Friday, February 21, 2014

Time managemment may lie at heart of resolution to Ukraine struggles, not to mention political "ego"

If Ukraine is, indeed, divided in its identity, the west being formerly a part of Poland and the east being attached to Russia historically, then it's current struggles for an identity, being pulled in two directions simultaneously, is, while unique, comparable to that of other countries, whose identity his two historic poles.
Canada, for example, continues to struggle with the tension between French and English, both cultures however, contributing significantly, yet very differently, to our still evolving national identity.
It is the manner in which this struggle is now being played out that is so troublesome. Protestors who seek the overthrow of their president, Yanukovich, are, according to many reports not likely to achieve their goal, and even if they did, the two polarities of the country would still be there.
As one observer put it, there is an important international aspect to this struggle as well as an important domestic aspect. On the international front, Putin, determined to secure his own legacy, envisions an Asiatic-empire that includes the Ukraine, while the west seeks to see democratic reforms, the rule of law and the individual expression of the people, along with increased trade. Those forces too are unlikely to go away.
On the domestic front, people of course want jobs, a good education, decent and accessible health care and freedom from oppression by the state.
One of the few variables on which both of these themes will play out is that of time. And while Russia, being a dictatorship, can and does move quickly and nimbly, to write cheques in the billions, (even those requiring a change in the investment fund from which they are taken, because the Ukraine would not otherwise qualify). On the other hand, the European Union, being a collection of states, albeit with some more developed democratic institutions, moves much more slowly. Trade agreements that remain unsigned, emerge from the back rooms of the EU rarely and after much negotiation, and are not proferred easily or quickly.
Immediacy, on the other hand, is the order of the day, if the killings are to be stopped. And according to most reports, live ammunition is now being used by both sides in the dispute.
While Kiev burns, Putin preens himself in Sochi, on the international stage, taking time occasionally to place a phone call to Yanukovich to offer "assistance" in the form of Russian advisors, to find a way out of the current debacle. If that assistance can and will be compared to the assistance Putin is offering to Assad in Syria, who is also facing demands from protestors for his overthrow, then the world needs to be prepared for another proxy civil war, with the west supporting the protestors in the Ukraine and Russia supporting, once again, their puppet dictator, Yanukovich.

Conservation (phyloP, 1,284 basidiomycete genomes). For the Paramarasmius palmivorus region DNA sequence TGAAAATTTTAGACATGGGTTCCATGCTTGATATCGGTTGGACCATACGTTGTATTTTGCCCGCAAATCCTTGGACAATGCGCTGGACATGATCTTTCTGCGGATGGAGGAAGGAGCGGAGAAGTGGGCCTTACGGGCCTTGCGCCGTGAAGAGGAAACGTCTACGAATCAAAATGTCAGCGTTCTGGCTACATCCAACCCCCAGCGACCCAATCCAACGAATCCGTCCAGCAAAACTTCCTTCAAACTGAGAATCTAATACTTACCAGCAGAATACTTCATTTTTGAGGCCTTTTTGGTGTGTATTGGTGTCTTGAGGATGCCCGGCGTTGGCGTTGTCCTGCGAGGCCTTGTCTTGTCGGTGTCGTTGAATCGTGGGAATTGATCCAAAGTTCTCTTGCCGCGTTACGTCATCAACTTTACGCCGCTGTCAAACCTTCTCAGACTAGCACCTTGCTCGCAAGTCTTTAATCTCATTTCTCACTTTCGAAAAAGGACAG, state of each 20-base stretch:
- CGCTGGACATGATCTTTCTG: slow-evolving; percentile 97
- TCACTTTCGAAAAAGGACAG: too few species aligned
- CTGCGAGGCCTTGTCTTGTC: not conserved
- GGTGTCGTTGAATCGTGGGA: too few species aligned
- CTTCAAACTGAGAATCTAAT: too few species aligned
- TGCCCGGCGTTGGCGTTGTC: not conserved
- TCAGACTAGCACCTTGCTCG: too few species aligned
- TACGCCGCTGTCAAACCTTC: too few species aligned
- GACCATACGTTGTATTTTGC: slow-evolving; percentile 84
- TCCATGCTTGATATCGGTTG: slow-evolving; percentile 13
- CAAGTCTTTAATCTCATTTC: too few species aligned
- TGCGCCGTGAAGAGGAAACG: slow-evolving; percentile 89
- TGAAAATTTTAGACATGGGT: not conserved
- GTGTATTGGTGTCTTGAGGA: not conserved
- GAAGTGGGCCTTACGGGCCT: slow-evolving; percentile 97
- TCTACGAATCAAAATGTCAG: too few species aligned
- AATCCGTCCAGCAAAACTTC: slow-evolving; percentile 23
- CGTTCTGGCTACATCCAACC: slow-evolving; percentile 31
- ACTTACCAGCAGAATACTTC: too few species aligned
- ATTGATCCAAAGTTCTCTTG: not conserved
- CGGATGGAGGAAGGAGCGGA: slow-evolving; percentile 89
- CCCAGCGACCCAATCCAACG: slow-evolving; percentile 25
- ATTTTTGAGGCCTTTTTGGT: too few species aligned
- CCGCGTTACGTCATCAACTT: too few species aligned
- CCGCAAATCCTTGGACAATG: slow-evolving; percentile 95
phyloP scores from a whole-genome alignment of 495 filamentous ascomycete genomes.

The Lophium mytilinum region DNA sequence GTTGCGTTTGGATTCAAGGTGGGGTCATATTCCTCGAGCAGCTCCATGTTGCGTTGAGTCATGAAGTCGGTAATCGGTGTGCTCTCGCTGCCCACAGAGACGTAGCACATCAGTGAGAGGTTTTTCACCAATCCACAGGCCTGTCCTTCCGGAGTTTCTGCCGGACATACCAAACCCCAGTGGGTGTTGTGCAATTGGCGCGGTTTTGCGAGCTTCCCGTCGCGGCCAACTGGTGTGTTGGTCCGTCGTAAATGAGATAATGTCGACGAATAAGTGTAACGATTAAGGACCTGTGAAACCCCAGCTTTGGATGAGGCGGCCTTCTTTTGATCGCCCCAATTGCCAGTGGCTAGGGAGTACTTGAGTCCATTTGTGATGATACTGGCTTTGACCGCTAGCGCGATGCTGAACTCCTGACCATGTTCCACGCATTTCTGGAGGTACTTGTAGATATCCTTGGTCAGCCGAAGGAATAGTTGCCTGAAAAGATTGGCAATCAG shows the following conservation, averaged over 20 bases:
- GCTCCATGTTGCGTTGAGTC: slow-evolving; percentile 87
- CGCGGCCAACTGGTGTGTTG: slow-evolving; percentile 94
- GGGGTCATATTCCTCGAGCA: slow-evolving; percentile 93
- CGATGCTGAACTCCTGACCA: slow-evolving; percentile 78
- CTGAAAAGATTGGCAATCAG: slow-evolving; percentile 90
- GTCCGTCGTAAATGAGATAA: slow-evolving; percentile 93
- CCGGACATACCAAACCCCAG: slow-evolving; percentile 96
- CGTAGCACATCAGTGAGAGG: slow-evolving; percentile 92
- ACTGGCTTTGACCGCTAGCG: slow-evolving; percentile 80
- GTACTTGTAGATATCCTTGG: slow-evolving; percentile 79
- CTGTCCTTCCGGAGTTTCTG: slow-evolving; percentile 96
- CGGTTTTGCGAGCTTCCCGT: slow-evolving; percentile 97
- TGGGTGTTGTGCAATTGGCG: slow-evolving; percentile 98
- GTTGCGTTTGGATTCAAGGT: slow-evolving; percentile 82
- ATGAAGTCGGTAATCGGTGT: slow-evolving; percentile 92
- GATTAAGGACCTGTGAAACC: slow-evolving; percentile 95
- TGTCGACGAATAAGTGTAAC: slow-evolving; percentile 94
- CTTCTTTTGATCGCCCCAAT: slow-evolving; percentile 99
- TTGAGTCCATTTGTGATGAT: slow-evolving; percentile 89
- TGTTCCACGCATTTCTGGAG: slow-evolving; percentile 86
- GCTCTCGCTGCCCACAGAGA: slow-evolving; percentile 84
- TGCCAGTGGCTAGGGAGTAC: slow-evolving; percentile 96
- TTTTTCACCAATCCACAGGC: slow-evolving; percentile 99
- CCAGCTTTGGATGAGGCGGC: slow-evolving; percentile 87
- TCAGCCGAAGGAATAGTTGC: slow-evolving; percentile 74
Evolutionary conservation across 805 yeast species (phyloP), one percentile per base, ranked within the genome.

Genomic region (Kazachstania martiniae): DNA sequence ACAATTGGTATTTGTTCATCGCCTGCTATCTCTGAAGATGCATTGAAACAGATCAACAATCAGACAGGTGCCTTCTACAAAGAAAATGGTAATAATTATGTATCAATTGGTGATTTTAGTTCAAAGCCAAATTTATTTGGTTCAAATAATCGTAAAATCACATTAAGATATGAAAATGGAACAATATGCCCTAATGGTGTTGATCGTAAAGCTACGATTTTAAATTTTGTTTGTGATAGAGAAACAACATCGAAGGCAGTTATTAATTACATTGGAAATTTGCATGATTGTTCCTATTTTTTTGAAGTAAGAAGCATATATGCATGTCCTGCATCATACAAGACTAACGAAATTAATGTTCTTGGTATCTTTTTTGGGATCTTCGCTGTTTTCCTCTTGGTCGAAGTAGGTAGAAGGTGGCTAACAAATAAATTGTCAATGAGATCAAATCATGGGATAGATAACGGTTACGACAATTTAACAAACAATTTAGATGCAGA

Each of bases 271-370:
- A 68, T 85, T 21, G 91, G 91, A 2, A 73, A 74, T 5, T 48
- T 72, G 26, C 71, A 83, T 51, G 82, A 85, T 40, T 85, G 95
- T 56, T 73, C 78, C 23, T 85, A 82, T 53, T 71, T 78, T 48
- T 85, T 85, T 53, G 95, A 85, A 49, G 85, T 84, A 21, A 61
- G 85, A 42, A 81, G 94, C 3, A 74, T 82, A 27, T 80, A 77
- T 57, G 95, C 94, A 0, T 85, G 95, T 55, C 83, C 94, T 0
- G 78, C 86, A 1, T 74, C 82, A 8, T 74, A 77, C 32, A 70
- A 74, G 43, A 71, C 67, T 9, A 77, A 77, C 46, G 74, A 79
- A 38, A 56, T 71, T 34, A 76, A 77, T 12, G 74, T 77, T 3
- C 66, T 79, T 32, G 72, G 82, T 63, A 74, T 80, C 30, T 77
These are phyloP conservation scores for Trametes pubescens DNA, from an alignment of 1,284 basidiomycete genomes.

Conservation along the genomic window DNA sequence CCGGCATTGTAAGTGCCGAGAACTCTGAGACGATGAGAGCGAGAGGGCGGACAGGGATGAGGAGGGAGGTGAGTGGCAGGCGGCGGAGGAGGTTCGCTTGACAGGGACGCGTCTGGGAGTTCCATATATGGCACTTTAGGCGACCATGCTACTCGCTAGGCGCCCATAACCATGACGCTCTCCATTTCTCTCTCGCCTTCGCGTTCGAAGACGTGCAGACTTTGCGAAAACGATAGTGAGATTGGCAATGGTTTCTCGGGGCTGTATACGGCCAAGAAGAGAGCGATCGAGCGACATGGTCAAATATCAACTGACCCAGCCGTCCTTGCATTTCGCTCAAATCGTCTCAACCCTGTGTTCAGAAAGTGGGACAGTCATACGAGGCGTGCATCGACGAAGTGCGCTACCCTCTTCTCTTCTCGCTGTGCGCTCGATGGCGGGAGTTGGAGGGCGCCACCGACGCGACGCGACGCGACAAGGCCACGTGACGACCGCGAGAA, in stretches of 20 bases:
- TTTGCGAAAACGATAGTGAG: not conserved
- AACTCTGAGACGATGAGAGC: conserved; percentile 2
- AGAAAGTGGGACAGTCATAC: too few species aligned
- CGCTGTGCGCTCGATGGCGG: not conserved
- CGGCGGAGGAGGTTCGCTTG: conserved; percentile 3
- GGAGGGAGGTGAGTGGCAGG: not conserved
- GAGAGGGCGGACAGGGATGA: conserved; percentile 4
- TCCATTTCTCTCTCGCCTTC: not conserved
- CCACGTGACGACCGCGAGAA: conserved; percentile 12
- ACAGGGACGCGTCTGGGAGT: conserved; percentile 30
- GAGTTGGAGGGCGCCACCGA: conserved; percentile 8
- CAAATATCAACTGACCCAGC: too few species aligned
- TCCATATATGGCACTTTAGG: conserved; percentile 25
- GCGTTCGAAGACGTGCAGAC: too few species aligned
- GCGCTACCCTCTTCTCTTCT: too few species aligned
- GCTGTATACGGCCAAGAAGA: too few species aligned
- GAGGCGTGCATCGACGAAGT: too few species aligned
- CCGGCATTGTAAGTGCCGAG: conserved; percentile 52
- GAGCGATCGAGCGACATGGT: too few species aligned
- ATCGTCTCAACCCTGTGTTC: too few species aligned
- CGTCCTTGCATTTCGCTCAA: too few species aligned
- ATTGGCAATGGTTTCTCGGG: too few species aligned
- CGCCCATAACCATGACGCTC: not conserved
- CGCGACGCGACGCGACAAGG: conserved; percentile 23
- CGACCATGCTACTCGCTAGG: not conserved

It would seem to this very "outside" observer, that the US was duped into an agreement over the disposal and removal of Assad's chemical weapons in Syria, and the duping was accomplished by Putin and Lavrov, with the complicity of an over-eager and overly idealistic Kerry and the Obama administration which did not want to put the US into another conflict in the Middle East, following more than a decade of war-weariness on both Iraq and Afghanistan.
Will the "west" including both the EU and the US, be duped again by another scheme of "instant gratification" over the current struggles in Kiev, in order to garner positive global headlines, while at the same time selling out on the Ukrainian people?
Time, the length of time for an immediate response, as compared with a much more deliberate and thoughtful and long-lasting response many be one of the issues that stymies those at the "table" who could make a difference in the short-term. However, in the long term, states, just like people, have to learn to take a much longer view of the process of achieving their national interests.
And, while Putin plays a "flush" poker hand, given his triumph in Sochi, and to a lesser extent in Syria, and Iran (given his support of the Iranian regime that seeks to develop nuclear power), the US struggles to find a different voice from that of the military, in its search to re-invent itself on the international stage.
And Kiev, while providing another chapter in this development, requires a cessation to the violence, as well as a stabilizing of the Ukraine's economy, and the establishment of more democratic institutions. The first goal is immediate and needs a very different diplomatic approach from that required to achieve the second and third goals. And both the people of the US and its current government are very hungry for some evidence that "she" has not lost her political and diplomatic clout, especially in the face of the recent "trickery" from Putin and Assad on chemical weapons.
And in the public, we tend to have a very short memory, along with busy lives, that keeps some of the stories that once were headlines, out of the front of our minds, although they continue to burn holes in the lives of millions of refugees and in the budgets of countries like Turkey and Jordan that have taken in hundreds of thousands.
Let's not have to witness a similar debacle, with similar rhetoric, in the resolution to the Ukraine's civil unrest, and let's find negotiated terms under which the long-term resolution of the people's demands can and will be met, so that resorting to live bullets and whatever follows, does not become a pattern disclosing our inability, unwillingness and incapacity to resolve serious diplomatic tensions, that have admittedly national and international implications, as does each case.

No comments:

Post a Comment